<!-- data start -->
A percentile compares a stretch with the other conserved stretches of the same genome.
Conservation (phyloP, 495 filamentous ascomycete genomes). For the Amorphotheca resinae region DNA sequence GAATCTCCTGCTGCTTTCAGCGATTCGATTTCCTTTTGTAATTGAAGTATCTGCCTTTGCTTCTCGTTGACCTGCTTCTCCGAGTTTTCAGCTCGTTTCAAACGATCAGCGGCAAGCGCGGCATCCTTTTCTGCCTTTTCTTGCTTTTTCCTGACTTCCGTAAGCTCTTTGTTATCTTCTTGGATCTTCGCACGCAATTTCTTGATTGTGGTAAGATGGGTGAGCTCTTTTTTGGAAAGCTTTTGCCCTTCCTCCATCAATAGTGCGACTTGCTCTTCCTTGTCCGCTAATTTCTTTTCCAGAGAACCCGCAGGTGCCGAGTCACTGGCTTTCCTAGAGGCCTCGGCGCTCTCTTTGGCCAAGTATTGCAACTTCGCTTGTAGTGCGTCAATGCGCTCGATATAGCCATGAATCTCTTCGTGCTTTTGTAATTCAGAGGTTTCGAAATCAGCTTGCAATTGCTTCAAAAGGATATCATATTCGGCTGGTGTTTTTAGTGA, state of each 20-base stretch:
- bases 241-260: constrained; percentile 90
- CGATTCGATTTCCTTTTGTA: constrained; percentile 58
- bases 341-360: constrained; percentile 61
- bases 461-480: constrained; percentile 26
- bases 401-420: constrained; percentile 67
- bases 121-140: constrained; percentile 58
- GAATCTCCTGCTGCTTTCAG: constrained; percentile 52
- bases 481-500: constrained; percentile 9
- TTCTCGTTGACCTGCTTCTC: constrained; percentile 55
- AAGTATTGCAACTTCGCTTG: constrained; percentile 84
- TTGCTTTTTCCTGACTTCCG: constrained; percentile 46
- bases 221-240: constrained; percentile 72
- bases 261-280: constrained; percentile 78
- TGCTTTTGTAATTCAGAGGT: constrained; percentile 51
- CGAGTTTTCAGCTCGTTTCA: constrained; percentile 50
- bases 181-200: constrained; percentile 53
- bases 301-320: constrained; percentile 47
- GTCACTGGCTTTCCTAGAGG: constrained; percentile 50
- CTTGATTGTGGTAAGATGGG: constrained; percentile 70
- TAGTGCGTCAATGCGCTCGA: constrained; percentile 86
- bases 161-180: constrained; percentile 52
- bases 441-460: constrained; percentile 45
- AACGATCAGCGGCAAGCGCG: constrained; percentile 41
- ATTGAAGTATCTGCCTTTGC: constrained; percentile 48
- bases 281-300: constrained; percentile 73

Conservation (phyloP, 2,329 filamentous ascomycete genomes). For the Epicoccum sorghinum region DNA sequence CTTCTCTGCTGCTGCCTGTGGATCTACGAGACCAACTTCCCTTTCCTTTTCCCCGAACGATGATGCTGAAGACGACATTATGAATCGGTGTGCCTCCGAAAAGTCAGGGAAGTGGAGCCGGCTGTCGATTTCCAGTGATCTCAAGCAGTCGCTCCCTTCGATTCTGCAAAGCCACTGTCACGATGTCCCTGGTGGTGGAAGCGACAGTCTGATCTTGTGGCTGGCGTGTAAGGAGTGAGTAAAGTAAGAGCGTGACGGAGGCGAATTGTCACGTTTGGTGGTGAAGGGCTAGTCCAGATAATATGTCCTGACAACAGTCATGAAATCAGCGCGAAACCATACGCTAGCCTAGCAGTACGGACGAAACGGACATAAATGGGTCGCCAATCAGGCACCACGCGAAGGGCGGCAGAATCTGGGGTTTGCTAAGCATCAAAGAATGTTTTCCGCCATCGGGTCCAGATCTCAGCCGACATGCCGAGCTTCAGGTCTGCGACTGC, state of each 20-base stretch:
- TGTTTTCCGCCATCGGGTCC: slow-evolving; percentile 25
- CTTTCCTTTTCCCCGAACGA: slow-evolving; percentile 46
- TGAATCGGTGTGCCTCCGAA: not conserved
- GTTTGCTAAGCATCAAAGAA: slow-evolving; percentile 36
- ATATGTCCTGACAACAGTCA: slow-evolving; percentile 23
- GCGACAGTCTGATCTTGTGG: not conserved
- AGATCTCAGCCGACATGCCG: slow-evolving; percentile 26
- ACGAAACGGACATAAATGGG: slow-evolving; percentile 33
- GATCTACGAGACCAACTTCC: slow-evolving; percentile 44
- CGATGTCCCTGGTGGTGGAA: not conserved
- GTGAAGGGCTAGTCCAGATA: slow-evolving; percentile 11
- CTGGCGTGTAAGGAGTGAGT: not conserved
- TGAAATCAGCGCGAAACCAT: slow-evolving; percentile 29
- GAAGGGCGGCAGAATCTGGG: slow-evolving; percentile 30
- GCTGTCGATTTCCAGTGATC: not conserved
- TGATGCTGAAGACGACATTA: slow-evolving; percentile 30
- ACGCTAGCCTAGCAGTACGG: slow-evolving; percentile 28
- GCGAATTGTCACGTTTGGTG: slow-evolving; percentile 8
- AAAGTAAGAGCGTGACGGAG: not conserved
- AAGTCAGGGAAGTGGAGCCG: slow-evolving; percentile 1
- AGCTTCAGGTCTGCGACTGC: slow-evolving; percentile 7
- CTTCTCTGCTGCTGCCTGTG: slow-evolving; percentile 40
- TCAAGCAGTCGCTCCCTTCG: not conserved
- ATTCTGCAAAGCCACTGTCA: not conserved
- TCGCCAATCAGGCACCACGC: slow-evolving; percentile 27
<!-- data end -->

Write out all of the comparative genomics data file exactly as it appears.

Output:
A percentile compares a stretch with the other conserved stretches of the same genome.
Conservation (phyloP, 495 filamentous ascomycete genomes). For the Amorphotheca resinae region DNA sequence GAATCTCCTGCTGCTTTCAGCGATTCGATTTCCTTTTGTAATTGAAGTATCTGCCTTTGCTTCTCGTTGACCTGCTTCTCCGAGTTTTCAGCTCGTTTCAAACGATCAGCGGCAAGCGCGGCATCCTTTTCTGCCTTTTCTTGCTTTTTCCTGACTTCCGTAAGCTCTTTGTTATCTTCTTGGATCTTCGCACGCAATTTCTTGATTGTGGTAAGATGGGTGAGCTCTTTTTTGGAAAGCTTTTGCCCTTCCTCCATCAATAGTGCGACTTGCTCTTCCTTGTCCGCTAATTTCTTTTCCAGAGAACCCGCAGGTGCCGAGTCACTGGCTTTCCTAGAGGCCTCGGCGCTCTCTTTGGCCAAGTATTGCAACTTCGCTTGTAGTGCGTCAATGCGCTCGATATAGCCATGAATCTCTTCGTGCTTTTGTAATTCAGAGGTTTCGAAATCAGCTTGCAATTGCTTCAAAAGGATATCATATTCGGCTGGTGTTTTTAGTGA, state of each 20-base stretch:
- bases 241-260: constrained; percentile 90
- CGATTCGATTTCCTTTTGTA: constrained; percentile 58
- bases 341-360: constrained; percentile 61
- bases 461-480: constrained; percentile 26
- bases 401-420: constrained; percentile 67
- bases 121-140: constrained; percentile 58
- GAATCTCCTGCTGCTTTCAG: constrained; percentile 52
- bases 481-500: constrained; percentile 9
- TTCTCGTTGACCTGCTTCTC: constrained; percentile 55
- AAGTATTGCAACTTCGCTTG: constrained; percentile 84
- TTGCTTTTTCCTGACTTCCG: constrained; percentile 46
- bases 221-240: constrained; percentile 72
- bases 261-280: constrained; percentile 78
- TGCTTTTGTAATTCAGAGGT: constrained; percentile 51
- CGAGTTTTCAGCTCGTTTCA: constrained; percentile 50
- bases 181-200: constrained; percentile 53
- bases 301-320: constrained; percentile 47
- GTCACTGGCTTTCCTAGAGG: constrained; percentile 50
- CTTGATTGTGGTAAGATGGG: constrained; percentile 70
- TAGTGCGTCAATGCGCTCGA: constrained; percentile 86
- bases 161-180: constrained; percentile 52
- bases 441-460: constrained; percentile 45
- AACGATCAGCGGCAAGCGCG: constrained; percentile 41
- ATTGAAGTATCTGCCTTTGC: constrained; percentile 48
- bases 281-300: constrained; percentile 73

Conservation (phyloP, 2,329 filamentous ascomycete genomes). For the Epicoccum sorghinum region DNA sequence CTTCTCTGCTGCTGCCTGTGGATCTACGAGACCAACTTCCCTTTCCTTTTCCCCGAACGATGATGCTGAAGACGACATTATGAATCGGTGTGCCTCCGAAAAGTCAGGGAAGTGGAGCCGGCTGTCGATTTCCAGTGATCTCAAGCAGTCGCTCCCTTCGATTCTGCAAAGCCACTGTCACGATGTCCCTGGTGGTGGAAGCGACAGTCTGATCTTGTGGCTGGCGTGTAAGGAGTGAGTAAAGTAAGAGCGTGACGGAGGCGAATTGTCACGTTTGGTGGTGAAGGGCTAGTCCAGATAATATGTCCTGACAACAGTCATGAAATCAGCGCGAAACCATACGCTAGCCTAGCAGTACGGACGAAACGGACATAAATGGGTCGCCAATCAGGCACCACGCGAAGGGCGGCAGAATCTGGGGTTTGCTAAGCATCAAAGAATGTTTTCCGCCATCGGGTCCAGATCTCAGCCGACATGCCGAGCTTCAGGTCTGCGACTGC, state of each 20-base stretch:
- TGTTTTCCGCCATCGGGTCC: slow-evolving; percentile 25
- CTTTCCTTTTCCCCGAACGA: slow-evolving; percentile 46
- TGAATCGGTGTGCCTCCGAA: not conserved
- GTTTGCTAAGCATCAAAGAA: slow-evolving; percentile 36
- ATATGTCCTGACAACAGTCA: slow-evolving; percentile 23
- GCGACAGTCTGATCTTGTGG: not conserved
- AGATCTCAGCCGACATGCCG: slow-evolving; percentile 26
- ACGAAACGGACATAAATGGG: slow-evolving; percentile 33
- GATCTACGAGACCAACTTCC: slow-evolving; percentile 44
- CGATGTCCCTGGTGGTGGAA: not conserved
- GTGAAGGGCTAGTCCAGATA: slow-evolving; percentile 11
- CTGGCGTGTAAGGAGTGAGT: not conserved
- TGAAATCAGCGCGAAACCAT: slow-evolving; percentile 29
- GAAGGGCGGCAGAATCTGGG: slow-evolving; percentile 30
- GCTGTCGATTTCCAGTGATC: not conserved
- TGATGCTGAAGACGACATTA: slow-evolving; percentile 30
- ACGCTAGCCTAGCAGTACGG: slow-evolving; percentile 28
- GCGAATTGTCACGTTTGGTG: slow-evolving; percentile 8
- AAAGTAAGAGCGTGACGGAG: not conserved
- AAGTCAGGGAAGTGGAGCCG: slow-evolving; percentile 1
- AGCTTCAGGTCTGCGACTGC: slow-evolving; percentile 7
- CTTCTCTGCTGCTGCCTGTG: slow-evolving; percentile 40
- TCAAGCAGTCGCTCCCTTCG: not conserved
- ATTCTGCAAAGCCACTGTCA: not conserved
- TCGCCAATCAGGCACCACGC: slow-evolving; percentile 27